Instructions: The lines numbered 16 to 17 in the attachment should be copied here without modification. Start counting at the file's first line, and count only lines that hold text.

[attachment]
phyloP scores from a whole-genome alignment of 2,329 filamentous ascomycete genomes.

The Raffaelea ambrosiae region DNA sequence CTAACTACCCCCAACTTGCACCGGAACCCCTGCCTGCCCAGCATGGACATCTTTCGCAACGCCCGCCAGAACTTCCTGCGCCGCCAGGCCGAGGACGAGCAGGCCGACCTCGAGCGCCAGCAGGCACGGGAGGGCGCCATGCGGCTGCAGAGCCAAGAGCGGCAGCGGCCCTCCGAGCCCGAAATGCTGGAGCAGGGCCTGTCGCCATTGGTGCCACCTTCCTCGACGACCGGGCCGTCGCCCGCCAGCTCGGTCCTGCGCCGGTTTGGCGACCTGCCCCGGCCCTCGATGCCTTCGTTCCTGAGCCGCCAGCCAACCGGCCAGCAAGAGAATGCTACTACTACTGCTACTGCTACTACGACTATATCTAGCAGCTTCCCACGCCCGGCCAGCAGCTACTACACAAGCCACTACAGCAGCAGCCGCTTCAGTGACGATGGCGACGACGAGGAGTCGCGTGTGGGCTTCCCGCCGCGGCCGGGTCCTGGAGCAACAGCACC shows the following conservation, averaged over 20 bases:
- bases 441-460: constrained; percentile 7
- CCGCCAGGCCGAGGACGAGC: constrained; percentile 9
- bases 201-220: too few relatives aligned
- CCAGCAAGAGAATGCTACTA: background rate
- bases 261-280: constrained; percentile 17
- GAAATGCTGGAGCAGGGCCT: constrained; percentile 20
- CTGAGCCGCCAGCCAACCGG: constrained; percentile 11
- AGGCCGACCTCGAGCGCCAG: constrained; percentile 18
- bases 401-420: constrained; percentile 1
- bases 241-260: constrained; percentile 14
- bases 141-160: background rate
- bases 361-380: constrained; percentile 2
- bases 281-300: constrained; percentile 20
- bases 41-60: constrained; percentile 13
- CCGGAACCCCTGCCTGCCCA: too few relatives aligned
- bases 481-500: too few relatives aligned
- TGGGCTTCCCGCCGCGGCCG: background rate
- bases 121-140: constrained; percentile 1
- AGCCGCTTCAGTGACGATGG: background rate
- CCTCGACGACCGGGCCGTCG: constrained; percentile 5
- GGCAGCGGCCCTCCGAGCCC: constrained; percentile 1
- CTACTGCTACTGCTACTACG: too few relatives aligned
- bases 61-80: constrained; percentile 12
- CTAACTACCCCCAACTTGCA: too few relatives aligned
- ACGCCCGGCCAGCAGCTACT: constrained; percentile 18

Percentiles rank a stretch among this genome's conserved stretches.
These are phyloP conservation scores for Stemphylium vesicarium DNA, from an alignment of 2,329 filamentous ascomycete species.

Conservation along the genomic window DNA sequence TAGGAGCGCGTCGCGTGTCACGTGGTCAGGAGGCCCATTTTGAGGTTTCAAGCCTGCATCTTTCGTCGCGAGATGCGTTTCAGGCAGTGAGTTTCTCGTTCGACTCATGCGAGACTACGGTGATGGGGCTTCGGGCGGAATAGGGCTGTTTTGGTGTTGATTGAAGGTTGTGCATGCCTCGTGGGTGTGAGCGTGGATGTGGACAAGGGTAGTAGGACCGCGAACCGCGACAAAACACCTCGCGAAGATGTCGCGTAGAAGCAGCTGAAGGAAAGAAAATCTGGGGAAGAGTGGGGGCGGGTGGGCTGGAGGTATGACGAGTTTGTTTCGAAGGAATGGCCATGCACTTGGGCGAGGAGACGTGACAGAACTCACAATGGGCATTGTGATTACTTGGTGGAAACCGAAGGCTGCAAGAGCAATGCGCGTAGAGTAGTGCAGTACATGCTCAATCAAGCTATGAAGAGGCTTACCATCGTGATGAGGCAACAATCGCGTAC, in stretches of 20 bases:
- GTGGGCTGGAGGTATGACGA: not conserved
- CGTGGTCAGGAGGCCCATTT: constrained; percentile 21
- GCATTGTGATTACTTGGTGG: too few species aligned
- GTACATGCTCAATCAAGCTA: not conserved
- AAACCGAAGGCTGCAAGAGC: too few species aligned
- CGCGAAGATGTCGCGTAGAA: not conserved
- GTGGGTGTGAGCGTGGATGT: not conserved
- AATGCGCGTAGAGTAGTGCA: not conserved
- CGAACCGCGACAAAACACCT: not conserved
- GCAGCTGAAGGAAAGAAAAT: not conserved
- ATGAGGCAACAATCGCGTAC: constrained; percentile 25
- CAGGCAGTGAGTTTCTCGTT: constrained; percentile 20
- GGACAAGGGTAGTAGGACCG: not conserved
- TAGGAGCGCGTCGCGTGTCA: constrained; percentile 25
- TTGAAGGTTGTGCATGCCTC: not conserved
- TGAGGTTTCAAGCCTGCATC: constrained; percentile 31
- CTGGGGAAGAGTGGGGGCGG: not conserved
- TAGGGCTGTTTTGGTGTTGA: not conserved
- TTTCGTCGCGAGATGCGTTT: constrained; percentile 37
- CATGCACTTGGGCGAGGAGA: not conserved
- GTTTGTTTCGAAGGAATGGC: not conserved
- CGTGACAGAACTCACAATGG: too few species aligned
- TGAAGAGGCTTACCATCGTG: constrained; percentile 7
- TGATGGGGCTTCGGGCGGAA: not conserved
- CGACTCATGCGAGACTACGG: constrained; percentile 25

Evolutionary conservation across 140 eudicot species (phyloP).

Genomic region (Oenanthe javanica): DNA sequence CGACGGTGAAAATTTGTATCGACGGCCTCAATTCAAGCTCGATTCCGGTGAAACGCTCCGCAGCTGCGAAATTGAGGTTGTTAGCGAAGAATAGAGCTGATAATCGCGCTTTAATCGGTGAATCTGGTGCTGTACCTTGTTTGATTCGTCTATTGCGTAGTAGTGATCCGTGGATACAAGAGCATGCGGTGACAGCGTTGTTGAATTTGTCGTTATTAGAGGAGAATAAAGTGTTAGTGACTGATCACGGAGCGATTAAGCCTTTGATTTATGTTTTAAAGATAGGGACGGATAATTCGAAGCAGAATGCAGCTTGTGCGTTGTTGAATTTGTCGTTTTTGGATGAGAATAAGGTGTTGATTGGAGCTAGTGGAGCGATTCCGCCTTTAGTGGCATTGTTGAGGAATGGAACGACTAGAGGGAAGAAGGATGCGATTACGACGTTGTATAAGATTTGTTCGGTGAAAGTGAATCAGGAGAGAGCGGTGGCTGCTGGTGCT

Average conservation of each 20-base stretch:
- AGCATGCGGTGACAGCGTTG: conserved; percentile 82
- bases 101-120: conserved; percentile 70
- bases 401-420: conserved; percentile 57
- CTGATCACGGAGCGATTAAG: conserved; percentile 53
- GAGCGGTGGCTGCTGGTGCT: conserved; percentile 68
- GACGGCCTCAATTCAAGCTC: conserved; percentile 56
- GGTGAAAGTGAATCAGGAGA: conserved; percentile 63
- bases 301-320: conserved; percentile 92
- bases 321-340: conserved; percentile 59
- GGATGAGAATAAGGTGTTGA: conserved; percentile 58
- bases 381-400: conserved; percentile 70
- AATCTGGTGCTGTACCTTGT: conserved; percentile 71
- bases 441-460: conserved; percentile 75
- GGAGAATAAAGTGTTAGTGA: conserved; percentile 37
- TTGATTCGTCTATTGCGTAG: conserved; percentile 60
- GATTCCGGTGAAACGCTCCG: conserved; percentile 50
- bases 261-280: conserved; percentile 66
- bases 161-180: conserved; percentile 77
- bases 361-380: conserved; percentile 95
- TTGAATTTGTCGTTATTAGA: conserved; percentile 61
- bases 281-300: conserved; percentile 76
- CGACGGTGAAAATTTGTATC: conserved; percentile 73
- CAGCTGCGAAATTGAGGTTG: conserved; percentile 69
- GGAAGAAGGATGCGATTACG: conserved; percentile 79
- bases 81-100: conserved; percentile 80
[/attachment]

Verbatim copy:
- bases 41-60: constrained; percentile 13
- CCGGAACCCCTGCCTGCCCA: too few relatives aligned